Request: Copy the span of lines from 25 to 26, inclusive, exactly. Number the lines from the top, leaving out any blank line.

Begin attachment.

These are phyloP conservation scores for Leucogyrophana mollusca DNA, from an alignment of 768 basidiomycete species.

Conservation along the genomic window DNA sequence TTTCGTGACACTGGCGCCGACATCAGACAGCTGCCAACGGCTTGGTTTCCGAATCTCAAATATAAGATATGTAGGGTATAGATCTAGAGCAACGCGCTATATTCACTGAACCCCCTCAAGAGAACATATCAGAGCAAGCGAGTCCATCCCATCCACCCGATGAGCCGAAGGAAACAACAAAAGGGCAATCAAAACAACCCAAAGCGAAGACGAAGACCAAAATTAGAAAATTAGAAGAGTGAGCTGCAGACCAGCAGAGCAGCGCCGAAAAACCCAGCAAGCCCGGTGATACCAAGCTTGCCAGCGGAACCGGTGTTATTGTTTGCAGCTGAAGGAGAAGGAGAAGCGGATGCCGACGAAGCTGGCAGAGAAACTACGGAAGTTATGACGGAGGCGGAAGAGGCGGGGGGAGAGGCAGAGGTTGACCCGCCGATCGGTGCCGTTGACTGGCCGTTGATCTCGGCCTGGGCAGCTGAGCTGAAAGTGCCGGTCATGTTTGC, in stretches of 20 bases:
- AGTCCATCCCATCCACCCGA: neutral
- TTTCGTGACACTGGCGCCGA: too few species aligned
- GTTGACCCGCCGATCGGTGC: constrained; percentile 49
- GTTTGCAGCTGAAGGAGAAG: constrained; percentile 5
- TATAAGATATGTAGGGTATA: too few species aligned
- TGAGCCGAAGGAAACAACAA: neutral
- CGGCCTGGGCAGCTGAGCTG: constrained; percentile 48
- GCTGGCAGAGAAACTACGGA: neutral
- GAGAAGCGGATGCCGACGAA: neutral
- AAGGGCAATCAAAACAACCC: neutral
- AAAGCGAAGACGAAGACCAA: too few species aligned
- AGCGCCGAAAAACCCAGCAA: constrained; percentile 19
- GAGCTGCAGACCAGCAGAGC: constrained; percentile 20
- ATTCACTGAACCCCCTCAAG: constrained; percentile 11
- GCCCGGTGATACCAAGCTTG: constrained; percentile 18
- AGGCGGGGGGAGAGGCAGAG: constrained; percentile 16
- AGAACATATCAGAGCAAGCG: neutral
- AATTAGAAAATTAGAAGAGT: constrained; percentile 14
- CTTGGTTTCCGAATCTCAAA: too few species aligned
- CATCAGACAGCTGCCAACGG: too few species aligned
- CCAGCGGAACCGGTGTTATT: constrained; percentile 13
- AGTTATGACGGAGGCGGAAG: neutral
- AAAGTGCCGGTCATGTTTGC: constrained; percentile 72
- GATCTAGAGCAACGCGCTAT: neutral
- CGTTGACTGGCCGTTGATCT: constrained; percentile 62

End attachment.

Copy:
- AAAGTGCCGGTCATGTTTGC: constrained; percentile 72
- GATCTAGAGCAACGCGCTAT: neutral